It is reported that 2 NSW police officers have been handed $1,000 fines each for contravening the COVID19 social distancing laws.

Over the weekend commencing 4 April 2020, in total 5 people were fined $1,000 each for breaching the stay at home social distancing rules.

Amongst those 5 people, one was a 27-year-old female senior constable police officer and a 27-year-old male senior constable police officer from the Fairfield Local Area Command who had attended a gathering in a Sydney CBD apartment on the Saturday night.

Both officers were off duty.

It wasn’t until approximately 8:30pm Saturday night, that police noticed the 27-year-old senior constable intoxicated, while a 31-year-old male was alongside assisting her.

Due to her state of intoxication, it is reported that she was subsequently taken to hospital.

NSW Premier Gladys Berejiklian has emphasised for people to comply with social distancing on numerous occasions, and on Tuesday she said, “IT only takes a handful of people to do the wrong thing and it can spread the virus through the community”.

Mick Fuller, NSW Police Commissioner has said, “The reality is the messaging that Premier and Chief Health Officer have been giving over the last weeks and months has not been getting through to some people.”

Clear Guide on When you Can and Can’t Leave Your Home and Public Gathering Laws and Penalties in NSW

Breaching a ministerial direction like the social distancing rules implemented in NSW attract heavy penalties of up to $11,000 fine or 6 months jail, or both under section 10 of the Public Health Act 2010 (NSW).

Under the same NSW Laws, there will be a further $5,500 fine per day that the offence continues for.

In addition, if a corporation is guilty of this, the maximum penalties increase to $55,000 fine. Further, there will be up to $27,500 fine per day that the offence continues for.

These penalties apply specifically when a person breaches a ministerial direction like the one outlined in section 7 Public Health Act 2010 (NSW), which basically allows the Minister to make these social distancing directions where it’s considered on reasonable grounds that the situation is likely to be or is a risk to public health.

The Minister therefore has power to give such directions in those circumstances to deal with that risk and its possible consequences.

Section 7 goes further to allow the Minister to make an order declaring any part of NSW to be a public health risk area, and give such directions as considered necessary to reduce or remove the risk, segregate or isolate inhabitants and prevent or conditionally permit, access to the area.

The Minister for Health and Medical Research in NSW has used these very powers to do just that.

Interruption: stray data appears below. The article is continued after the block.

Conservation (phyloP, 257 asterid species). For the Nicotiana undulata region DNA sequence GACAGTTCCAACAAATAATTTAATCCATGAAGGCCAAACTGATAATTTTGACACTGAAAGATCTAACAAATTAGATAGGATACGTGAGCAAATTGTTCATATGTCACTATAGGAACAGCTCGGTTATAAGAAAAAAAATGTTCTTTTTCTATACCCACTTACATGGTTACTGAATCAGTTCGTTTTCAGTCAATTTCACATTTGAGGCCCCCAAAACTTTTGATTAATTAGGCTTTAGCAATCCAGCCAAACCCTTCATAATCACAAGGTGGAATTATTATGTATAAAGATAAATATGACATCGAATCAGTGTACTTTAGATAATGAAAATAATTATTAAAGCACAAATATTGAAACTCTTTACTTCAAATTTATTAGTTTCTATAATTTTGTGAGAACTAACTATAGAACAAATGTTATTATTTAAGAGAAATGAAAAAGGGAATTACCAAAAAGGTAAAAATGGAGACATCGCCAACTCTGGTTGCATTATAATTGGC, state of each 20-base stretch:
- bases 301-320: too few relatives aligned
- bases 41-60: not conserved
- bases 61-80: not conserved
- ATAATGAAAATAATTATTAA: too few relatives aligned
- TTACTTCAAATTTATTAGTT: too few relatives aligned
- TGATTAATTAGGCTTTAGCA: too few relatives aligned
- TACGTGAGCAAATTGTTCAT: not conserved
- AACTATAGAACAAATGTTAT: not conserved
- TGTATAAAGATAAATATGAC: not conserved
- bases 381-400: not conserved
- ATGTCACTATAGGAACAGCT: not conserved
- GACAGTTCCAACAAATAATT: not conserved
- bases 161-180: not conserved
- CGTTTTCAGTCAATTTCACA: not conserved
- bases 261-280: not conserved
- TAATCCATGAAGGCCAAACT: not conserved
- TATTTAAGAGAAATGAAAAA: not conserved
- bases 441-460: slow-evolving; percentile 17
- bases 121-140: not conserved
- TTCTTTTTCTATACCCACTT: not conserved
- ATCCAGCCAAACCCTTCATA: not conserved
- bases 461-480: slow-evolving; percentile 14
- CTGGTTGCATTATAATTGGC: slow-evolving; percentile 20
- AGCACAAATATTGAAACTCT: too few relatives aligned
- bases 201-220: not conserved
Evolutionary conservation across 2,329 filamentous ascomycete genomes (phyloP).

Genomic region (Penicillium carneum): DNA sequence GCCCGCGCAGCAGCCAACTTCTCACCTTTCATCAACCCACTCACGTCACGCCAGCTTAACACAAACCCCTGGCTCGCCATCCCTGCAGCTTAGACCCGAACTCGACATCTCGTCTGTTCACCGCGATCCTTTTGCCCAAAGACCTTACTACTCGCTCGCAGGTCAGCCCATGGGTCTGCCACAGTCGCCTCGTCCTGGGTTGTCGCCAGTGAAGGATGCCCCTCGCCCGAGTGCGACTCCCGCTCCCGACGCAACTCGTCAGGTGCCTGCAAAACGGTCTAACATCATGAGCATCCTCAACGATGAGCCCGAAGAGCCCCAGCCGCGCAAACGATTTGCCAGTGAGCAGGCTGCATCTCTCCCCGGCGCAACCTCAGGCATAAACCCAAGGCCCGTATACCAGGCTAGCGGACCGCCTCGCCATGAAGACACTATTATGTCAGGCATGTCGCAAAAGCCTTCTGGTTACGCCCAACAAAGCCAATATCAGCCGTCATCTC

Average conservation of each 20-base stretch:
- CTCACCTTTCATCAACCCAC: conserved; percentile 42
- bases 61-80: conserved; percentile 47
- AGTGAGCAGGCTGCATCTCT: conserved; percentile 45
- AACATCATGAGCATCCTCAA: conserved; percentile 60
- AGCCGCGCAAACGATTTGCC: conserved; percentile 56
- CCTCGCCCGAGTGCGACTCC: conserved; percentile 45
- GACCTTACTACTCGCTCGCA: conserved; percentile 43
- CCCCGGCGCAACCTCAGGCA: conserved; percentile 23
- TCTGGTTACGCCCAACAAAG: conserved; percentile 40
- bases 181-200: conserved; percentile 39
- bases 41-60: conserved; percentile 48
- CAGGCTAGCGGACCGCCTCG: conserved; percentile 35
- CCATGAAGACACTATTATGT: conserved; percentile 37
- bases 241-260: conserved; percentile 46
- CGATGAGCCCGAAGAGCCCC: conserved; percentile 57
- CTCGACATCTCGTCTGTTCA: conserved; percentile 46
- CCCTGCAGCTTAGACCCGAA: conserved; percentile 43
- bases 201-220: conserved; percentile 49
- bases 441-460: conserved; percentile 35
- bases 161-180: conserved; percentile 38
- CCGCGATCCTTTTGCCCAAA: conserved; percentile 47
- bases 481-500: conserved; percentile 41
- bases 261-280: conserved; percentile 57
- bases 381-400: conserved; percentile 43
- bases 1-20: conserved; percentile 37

The Minister as at 30 March 2020 from 10:20pm made orders called the Public Health (COVID-19 Restrictions on Gathering and Movement) Order 2020, to essentially prohibit a person (Without a reasonable excuse) from leaving his/her place of residence, and prohibits a person from participating in public place gatherings of more than 2 people.

The direction to not leave your home provides an exception where you can leave your home if you have a reasonable excuse. A reasonable excuse here includes:

  • To get food or other services or goods.
  • To travel to work, childcare or education if you can’t do it at home.
  • Medical or caring purposes.
  • Attending wedding or funeral.
  • Donating blood.
  • Moving homes or work premises.
  • To comply with legal obligations, such as court attendances and bail conditions.
  • Accessing public services such as mental health, employments services and social services.
  • Parents who need to comply with their child care arrangements as to child access to each parent.
  • Going to place of worship.
  • To avoid illness or injury or to escape a risk of harm and any emergencies or compassionate reasons.

The direction to not participate in a gathering in a public place of more than two people also provides an exception, where you can do this if:

  • It’s gatherings of member so the same household, and
  • Gatherings essential for work or education.
  • For wedding at which there’s no more than 5 people.
  • Gathering for funeral services at which there are no more than 10 persons.
  • Gathering to facilitate a move to a new home or business premises.
  • Gathering to provide assistance or care to people who are vulnerable.
  • Gathering to for emergency assistance.
  • Gathering required to fulfil a legal obligation, such as attending court or complying with bail conditions.

The new directions also give directions as to closure of certain premises and outlines the obligations of owners and occupiers of premises.

While the above penalties apply if it ends up being heard before a NSW Court, police are given power to issue an on-the-spot fine per person of $1,000.

In the event a person who’s issued this fine court-elects the infringement, he/she will then be subject to those heavier maximum penalties by a court, including the option of a non-conviction section 10 sentence.

If a court does not impose a non-conviction sentence, there will be a criminal conviction imposed.

However, if a person who’s issued an on-the-spot fine simply pays’ the fine, there will no criminal record against the person’s name, putting an end to the case.

If you have a question arising from this topic of law, contact our criminal lawyers based in Parramatta and Sydney CBD today for a free consult.

Published on 11/04/2020

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AUTHOR Jimmy Singh

Mr. Jimmy Singh is the Principal Lawyer at Criminal Defence Lawyers Australia - Leading Criminal Lawyers in Sydney, Delivering Exceptional Results in all Australian Criminal Courts.

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